In Utah, the general rule is that a spouse will get to keep his or her separate property (assets), but the marital property (assets) will be split 50/50 between husband and wife. Separate property is property that an individual owned prior to getting married; property that is given during the marriage as a gift specifically to the individual; or money or property that an individual inherits before or during marriage. These three types of property are typically considered separate property, and all other property that either spouse owns is typically considered marital property. There are some exceptions when it comes to separate property. For example, if you get a big chunk of change as an inheritance and you go deposit it in a joint bank account, and you and your spouse use that money, a court would probably consider that money to be “co-mingled” and therefore converted into marital property.
There is no specific calculation for dividing debts. When people get divorced, Utah law simply requires that the division be fair and equitable. Typically, if someone ends up with more property, they likely will end up with more debt. For example, if you get one car, you will likely get the debt left on that vehicle. If your spouse gets another car, he or she will likely take that vehicle subject to any loan payments that remain. Courts just try to be fair and equitable in dividing property. An easy way to do it is to make an Excel spreadsheet of all your major items of personal property, and another sheet for all your debts; then you and your spouse sit down and choose who gets which item of property, and who gets which debt. The idea is to make a practical division of the things that you own. Usually (and hopefully) this can be achieved by you and your spouse rather than by spending money to take it to court and have a judge or commissioner decide for you.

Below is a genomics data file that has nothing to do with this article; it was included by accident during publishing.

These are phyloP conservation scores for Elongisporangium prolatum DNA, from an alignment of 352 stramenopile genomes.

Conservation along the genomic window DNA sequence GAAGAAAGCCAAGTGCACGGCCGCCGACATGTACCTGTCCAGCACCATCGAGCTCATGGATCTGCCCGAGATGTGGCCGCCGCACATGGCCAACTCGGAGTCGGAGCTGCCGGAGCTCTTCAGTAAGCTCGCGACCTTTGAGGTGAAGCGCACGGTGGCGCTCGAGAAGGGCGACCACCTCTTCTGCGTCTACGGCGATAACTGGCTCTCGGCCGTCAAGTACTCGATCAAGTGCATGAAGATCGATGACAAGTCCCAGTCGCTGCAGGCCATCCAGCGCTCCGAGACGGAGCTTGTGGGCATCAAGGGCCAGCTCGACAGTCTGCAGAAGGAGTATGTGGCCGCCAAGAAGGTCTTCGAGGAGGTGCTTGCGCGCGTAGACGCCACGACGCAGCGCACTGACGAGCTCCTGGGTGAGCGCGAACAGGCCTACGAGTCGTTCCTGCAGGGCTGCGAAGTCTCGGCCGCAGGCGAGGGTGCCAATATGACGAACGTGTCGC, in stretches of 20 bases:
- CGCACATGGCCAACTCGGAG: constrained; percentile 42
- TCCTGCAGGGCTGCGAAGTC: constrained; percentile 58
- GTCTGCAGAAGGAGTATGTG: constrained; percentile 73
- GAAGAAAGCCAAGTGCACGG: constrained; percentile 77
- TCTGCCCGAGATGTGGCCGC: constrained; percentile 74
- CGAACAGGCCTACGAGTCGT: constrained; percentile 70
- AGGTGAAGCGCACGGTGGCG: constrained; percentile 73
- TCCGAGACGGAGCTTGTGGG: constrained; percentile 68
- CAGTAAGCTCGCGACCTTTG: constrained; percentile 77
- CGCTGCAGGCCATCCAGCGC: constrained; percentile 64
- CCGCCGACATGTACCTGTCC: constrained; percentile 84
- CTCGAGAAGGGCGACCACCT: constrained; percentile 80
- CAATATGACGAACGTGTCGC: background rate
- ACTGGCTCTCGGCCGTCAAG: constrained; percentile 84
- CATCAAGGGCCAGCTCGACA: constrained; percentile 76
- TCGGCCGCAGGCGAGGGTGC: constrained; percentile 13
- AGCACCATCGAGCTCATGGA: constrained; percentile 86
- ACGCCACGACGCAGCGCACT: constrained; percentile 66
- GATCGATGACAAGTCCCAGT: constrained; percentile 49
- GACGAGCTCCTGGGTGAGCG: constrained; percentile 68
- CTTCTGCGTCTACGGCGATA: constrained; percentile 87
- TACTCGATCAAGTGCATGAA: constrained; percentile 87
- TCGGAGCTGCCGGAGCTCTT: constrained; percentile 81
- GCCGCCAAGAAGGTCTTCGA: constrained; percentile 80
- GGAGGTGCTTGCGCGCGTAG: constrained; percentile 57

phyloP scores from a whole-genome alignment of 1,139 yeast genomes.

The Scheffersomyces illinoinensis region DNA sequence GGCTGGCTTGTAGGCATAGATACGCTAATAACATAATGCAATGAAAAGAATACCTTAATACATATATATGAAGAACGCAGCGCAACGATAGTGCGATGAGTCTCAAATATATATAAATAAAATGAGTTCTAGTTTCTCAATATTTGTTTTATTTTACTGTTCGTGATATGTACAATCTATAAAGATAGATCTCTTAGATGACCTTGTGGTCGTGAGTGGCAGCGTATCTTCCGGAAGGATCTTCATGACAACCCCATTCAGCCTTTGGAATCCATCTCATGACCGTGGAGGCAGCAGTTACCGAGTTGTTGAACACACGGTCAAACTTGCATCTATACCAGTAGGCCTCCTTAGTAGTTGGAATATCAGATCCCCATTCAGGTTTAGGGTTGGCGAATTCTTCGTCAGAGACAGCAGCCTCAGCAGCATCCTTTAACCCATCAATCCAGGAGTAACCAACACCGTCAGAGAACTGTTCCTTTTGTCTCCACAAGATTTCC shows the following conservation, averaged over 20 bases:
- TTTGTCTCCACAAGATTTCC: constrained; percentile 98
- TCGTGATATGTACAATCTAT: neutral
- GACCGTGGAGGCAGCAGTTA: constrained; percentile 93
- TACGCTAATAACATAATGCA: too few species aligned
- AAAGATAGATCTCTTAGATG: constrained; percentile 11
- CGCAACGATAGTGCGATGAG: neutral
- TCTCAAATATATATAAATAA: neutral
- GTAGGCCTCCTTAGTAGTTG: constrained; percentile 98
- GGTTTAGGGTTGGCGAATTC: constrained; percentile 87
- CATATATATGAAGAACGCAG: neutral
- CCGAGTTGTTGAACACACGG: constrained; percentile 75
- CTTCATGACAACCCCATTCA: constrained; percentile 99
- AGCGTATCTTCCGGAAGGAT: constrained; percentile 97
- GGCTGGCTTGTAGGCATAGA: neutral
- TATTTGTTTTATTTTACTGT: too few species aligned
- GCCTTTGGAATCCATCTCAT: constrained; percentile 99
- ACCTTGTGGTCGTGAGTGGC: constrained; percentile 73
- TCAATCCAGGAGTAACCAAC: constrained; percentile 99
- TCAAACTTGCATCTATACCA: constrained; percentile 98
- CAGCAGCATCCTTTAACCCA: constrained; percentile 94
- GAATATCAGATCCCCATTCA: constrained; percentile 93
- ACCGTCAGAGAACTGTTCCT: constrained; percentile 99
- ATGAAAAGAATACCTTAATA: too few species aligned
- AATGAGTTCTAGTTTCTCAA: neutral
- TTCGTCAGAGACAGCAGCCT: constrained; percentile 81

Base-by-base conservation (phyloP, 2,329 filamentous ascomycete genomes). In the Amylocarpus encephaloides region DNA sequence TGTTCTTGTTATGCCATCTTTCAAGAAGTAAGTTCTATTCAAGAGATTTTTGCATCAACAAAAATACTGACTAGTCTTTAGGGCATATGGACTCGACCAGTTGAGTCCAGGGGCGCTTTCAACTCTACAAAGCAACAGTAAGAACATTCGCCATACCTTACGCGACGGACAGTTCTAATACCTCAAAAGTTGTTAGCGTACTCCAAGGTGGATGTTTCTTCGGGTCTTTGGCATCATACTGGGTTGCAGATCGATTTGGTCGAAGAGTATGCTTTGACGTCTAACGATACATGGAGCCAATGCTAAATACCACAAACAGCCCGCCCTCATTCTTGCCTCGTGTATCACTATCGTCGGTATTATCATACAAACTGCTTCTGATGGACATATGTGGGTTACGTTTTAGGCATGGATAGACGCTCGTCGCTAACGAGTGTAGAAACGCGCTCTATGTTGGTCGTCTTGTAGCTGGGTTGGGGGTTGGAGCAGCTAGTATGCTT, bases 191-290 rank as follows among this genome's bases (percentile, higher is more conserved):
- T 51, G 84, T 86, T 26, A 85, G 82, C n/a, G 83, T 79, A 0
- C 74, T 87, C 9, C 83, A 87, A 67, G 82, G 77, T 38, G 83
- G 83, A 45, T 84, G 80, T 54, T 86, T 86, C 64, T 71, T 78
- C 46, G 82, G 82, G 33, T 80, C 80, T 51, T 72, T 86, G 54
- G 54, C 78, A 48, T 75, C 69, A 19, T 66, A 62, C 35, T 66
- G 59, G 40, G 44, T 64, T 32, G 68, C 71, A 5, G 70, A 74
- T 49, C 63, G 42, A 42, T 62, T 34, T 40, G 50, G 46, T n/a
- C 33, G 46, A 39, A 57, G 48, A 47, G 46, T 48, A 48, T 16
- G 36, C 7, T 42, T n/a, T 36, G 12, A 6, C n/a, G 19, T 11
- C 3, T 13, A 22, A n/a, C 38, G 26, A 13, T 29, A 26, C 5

To learn more about property and debt division, including retirement accounts, life insurance, and filing taxes, visit our Assets and Debts page.
At Woods Law, we are dedicated to helping and protecting our clients to ensure that the division of their debts and property is fair and equitable, which we achieve through detailed inspection of the law. Contact us today at (801) 772-4419 for a free consultation.